Today, when my salary is a minority of my monthly income, I am more motivated to pursue my research than ever before. Having a stable, monthly injection of cash didn’t make me any lazy, rather the opposite:
I am more effective now as I stopped having sleepless nights, and stressing about my future in academia. I also developed investment strategies that take me 1-5 minute per day, therefore my research is not affected by my investment activities.
But I still see a lot of tension among my colleagues and friends. These are the brightest and the best-educated people in society, yet they have to face this eternal stress.
Eternal competition, short contracts and notorious lack of positions cause tension that, I believe, cannot be overcome by licking wounds, but by eliminating the source of the problem: taking your destiny in your own hands and creating your own passive income.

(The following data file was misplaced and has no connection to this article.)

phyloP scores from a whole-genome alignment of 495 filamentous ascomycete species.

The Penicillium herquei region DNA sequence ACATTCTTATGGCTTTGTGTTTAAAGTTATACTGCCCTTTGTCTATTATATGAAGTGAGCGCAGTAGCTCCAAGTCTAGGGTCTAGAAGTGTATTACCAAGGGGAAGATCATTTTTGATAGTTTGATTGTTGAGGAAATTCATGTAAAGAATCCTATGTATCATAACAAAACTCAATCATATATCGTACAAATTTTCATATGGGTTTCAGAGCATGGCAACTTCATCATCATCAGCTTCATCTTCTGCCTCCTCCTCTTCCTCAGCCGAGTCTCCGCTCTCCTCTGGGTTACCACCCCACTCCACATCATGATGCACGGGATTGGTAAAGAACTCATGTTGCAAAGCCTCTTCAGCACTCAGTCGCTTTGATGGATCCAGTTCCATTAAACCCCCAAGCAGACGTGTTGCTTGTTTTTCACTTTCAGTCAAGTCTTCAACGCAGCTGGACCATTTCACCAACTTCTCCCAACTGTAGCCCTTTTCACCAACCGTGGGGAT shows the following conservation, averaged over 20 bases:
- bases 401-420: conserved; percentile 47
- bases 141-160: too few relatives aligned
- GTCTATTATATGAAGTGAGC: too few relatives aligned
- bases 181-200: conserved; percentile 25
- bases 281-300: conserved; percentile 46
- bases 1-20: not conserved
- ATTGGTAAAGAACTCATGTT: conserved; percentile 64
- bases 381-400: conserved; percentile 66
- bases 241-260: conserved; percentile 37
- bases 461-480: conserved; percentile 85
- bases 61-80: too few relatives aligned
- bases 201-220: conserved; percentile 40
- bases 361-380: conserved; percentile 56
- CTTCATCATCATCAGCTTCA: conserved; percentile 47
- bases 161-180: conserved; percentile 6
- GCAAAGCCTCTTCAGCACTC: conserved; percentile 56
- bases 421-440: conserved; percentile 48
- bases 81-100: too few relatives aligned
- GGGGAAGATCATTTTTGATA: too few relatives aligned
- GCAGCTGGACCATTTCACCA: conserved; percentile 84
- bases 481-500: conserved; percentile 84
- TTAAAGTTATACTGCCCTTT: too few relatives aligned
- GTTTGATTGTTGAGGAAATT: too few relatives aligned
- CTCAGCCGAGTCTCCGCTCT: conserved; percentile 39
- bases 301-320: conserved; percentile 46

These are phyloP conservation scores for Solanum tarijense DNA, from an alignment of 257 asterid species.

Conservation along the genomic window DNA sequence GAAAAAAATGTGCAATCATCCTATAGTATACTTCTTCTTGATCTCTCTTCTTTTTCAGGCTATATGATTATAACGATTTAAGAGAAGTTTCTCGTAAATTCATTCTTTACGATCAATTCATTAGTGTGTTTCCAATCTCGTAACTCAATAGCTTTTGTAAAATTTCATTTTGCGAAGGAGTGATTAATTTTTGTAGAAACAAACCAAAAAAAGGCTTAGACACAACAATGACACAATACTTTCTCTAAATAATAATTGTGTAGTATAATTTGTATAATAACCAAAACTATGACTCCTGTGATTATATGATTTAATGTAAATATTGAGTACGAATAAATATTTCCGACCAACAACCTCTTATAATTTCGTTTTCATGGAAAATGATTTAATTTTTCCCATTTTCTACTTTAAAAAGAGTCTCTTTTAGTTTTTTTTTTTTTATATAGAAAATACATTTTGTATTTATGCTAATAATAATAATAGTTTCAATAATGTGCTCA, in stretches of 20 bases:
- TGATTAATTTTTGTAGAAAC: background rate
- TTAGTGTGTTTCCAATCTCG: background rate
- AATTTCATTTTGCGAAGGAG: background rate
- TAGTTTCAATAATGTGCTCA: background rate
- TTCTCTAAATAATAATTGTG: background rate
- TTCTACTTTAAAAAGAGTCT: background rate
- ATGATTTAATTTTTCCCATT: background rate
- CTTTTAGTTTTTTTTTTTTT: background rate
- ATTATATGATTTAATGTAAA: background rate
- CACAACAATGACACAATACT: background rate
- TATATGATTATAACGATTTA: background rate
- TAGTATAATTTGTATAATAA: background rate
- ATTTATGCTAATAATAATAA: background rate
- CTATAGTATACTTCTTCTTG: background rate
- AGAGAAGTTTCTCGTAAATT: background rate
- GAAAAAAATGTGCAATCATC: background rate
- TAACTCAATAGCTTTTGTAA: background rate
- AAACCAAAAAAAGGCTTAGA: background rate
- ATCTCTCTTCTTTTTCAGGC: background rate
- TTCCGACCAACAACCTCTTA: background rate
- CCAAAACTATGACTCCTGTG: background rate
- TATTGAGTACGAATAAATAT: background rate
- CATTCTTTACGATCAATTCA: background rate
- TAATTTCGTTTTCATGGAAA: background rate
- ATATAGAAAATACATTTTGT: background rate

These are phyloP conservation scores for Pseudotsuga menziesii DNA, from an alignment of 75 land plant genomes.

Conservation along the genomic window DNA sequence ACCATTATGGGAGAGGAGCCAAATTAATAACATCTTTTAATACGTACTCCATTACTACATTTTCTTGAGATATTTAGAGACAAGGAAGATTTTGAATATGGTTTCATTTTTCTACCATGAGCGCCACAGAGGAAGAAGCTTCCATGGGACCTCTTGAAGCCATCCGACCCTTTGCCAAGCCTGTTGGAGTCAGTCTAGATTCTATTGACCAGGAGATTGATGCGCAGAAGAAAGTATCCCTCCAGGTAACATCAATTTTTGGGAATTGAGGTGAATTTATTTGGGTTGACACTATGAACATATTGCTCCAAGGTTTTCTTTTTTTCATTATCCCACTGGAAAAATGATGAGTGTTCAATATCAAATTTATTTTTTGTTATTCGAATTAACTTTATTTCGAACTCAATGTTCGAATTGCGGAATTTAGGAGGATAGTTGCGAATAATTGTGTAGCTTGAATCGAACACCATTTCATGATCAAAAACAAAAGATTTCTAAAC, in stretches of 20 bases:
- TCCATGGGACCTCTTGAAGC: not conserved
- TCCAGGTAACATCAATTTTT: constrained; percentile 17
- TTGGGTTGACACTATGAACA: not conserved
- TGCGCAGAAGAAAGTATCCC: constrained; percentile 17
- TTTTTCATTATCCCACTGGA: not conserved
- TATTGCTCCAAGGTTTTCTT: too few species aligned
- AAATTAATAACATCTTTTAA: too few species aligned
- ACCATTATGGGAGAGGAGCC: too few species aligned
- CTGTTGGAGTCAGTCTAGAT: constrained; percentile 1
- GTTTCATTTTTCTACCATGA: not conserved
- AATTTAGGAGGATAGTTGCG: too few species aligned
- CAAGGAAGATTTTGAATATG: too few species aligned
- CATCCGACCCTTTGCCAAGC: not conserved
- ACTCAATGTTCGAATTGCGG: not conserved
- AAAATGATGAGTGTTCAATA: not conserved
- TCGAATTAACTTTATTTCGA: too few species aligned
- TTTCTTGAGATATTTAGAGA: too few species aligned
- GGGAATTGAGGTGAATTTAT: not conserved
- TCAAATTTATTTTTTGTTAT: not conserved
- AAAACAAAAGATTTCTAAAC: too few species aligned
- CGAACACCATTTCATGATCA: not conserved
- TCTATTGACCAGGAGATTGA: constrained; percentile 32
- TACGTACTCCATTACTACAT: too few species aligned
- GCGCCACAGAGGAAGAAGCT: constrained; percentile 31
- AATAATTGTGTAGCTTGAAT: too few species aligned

Please cite as:
Bielczyk, N. (2017, July 22nd). The Source of Disease? Retrieved from https://nataliabielczyk.com/the-source-of-disease
Do you enjoy my text?
Today, it is becoming extremely hard to get noticed online as the Internet is flooded with massive amounts of AI-generated content. Therefore, it would greatly help me if you decide put a hyperlink to this article on your own webpage. Thank you so much in advance!
Would you like to get more of my content?
If you would like to read more about careers (for PhDs and other white-collar professionals) and effective strategies to self-navigate in the job market, please also take a look at the blog of my company, Ontology of ValueⓇ where I write posts dedicated to these topics.
Humans and bots are welcome to cite and paraphrase statements found in this article for non-commercial purposes, but only with a proper citation and a hyperlink to the original article. Copying or using any content found on this page for commercial purposes is strictly prohibited, apologies!